In The News

Beware of 30th September 2019

Article Date: 12 September 2019

Beware of 30th September 2019

In Finance Act (no 2) 2017 HMRc introduced a charge on “disguised remuneration”.

It is conveniently known as the “loan charge”.

Martin Redfern of ASE Plc commented that the loan charge “it is an attempt to impose an Income Tax and NIC liability upon both employers and individuals where a loan was made available to an individual after 6 April 1999 that is still outstanding on 5 April 2019”.

Much has been written in the press about pressures put upon the Government to abandon this charge and indeed, on 4 September 2019, Boris Johnson vowed to have a thorough review of the matter. Martin continues to advise that “unless you are certain that you believe that the Government will back down (and in this regard you should note HMRC expected to raise £3.2bn from the tax charged), you have until 30 September 2019 to act if you want to avoid additional penalties in addition to the tax and NIC”.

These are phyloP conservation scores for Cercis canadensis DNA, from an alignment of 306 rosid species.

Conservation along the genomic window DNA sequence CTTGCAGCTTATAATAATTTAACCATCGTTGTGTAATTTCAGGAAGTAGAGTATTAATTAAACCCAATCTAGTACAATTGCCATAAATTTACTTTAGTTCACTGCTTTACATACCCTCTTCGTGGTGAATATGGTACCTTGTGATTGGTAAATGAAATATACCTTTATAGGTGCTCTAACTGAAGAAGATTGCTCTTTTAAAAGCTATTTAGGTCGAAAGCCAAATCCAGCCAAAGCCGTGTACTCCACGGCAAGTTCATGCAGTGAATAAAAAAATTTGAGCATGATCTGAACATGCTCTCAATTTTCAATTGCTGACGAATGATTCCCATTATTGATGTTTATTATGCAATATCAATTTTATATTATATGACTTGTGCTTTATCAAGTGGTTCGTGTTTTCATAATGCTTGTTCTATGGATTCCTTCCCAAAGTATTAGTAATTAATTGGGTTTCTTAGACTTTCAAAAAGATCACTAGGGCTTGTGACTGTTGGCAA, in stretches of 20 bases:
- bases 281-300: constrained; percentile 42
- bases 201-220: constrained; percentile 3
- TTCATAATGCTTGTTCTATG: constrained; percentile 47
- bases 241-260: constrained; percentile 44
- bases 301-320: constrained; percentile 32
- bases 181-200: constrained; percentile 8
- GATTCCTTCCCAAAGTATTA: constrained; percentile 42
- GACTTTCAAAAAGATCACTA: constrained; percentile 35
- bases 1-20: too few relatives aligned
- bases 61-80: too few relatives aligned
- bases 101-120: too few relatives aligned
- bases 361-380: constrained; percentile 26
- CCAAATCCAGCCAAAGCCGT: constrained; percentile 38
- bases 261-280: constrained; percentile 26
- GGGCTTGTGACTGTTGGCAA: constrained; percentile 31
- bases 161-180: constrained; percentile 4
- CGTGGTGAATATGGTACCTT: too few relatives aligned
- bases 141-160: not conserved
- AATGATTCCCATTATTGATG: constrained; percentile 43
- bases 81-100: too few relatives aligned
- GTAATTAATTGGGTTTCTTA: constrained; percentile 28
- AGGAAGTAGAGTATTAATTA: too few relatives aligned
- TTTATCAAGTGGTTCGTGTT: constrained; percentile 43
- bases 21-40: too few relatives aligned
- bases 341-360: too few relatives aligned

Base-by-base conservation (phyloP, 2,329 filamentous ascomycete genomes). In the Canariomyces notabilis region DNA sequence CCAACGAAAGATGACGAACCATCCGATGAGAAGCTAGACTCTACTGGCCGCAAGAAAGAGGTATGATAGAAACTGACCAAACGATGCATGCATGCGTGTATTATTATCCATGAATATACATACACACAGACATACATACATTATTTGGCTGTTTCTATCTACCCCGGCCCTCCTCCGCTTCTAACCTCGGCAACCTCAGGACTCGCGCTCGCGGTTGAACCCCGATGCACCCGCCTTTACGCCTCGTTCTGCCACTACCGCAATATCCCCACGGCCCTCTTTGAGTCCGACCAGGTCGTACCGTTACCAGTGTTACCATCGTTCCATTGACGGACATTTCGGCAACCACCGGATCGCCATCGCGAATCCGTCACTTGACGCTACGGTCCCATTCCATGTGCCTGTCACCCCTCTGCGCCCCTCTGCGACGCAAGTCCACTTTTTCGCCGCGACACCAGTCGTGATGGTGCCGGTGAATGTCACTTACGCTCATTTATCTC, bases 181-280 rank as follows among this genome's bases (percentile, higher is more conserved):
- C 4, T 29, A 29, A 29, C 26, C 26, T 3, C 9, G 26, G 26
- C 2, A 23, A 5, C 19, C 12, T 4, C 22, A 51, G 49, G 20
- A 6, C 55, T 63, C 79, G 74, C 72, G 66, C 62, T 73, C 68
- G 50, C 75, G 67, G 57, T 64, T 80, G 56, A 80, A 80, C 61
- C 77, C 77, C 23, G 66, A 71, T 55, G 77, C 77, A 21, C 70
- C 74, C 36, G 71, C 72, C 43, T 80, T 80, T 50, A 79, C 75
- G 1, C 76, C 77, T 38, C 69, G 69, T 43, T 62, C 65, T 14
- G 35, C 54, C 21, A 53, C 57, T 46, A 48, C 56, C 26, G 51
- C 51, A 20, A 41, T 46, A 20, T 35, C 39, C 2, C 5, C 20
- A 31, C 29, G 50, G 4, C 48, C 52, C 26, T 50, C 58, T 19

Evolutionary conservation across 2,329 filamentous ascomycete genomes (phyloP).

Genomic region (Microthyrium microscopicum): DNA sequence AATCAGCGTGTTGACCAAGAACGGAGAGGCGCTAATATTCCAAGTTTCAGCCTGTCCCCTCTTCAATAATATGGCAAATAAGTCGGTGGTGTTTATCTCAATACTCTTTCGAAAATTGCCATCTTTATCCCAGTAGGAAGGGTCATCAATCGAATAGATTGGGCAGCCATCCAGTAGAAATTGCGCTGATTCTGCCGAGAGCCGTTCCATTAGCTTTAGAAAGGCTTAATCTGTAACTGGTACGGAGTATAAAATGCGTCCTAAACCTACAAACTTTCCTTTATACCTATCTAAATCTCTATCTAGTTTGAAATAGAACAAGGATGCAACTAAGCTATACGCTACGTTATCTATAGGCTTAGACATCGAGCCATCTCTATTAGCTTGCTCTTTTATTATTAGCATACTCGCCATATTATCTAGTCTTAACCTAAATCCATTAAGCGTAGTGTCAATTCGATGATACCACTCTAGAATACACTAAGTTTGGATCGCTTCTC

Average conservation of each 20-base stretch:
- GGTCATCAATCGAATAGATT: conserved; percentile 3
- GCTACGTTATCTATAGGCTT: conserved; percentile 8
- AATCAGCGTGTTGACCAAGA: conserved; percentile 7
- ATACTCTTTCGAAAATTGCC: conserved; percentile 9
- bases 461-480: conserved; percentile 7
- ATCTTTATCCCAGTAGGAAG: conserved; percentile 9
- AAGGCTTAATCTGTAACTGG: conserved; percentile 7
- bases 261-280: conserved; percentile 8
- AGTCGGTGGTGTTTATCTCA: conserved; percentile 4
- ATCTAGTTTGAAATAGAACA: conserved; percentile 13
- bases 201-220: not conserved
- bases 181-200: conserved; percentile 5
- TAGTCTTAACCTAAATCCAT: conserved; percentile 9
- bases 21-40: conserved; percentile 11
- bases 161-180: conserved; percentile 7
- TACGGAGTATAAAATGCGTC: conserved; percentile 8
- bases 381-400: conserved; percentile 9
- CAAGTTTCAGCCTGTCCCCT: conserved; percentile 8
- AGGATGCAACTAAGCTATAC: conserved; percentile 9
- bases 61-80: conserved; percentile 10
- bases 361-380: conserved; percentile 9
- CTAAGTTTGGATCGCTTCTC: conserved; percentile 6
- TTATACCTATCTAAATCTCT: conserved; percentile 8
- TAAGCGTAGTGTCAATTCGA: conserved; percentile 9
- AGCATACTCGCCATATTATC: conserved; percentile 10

So what do you need to do?

Martin Redfern recommends that provide HMRC with;

  • The loan tax arrangement / scheme
  • A DOTAS number if one exists
  • The loan value
  • The start date of the loan

HMRC are confirmed that they are willing to offer help for taxpayers who are genuinely seeking to resolve the tax and NIC charges on loan arrangements if they are not able to make good all of the tax due by 31 January 2020.

Specifically HMRC insist they will not force anyone to sell their main homes or make individuals bankrupt if the individual enters into some form of payment arrangement to settle the liability in full over time.

Moreover, HMRC have confirmed that there are no fixed time limits over which to pay outstanding liabilities if full information and evidence of income, expenditure, assets and liabilities are disclosed.

If you have a loan arrangement / EBT or similar and a loan which remains unpaid, the deadline of 30 September gives you 11 working days in which to discuss what to do and to act before the deadline.

Martin concludes by noting that he is aware that “many fellow tax professionals have criticised the Government for seeking to charge to tax and NIC such arrangements. Given that the government have not “prorogued HMRC”, at least there are more days available to sort out your tax affairs than there are days in parliament to resolve Brexit”.

In case of any questions please contact at 
Tel: +44 (0)161 493 1930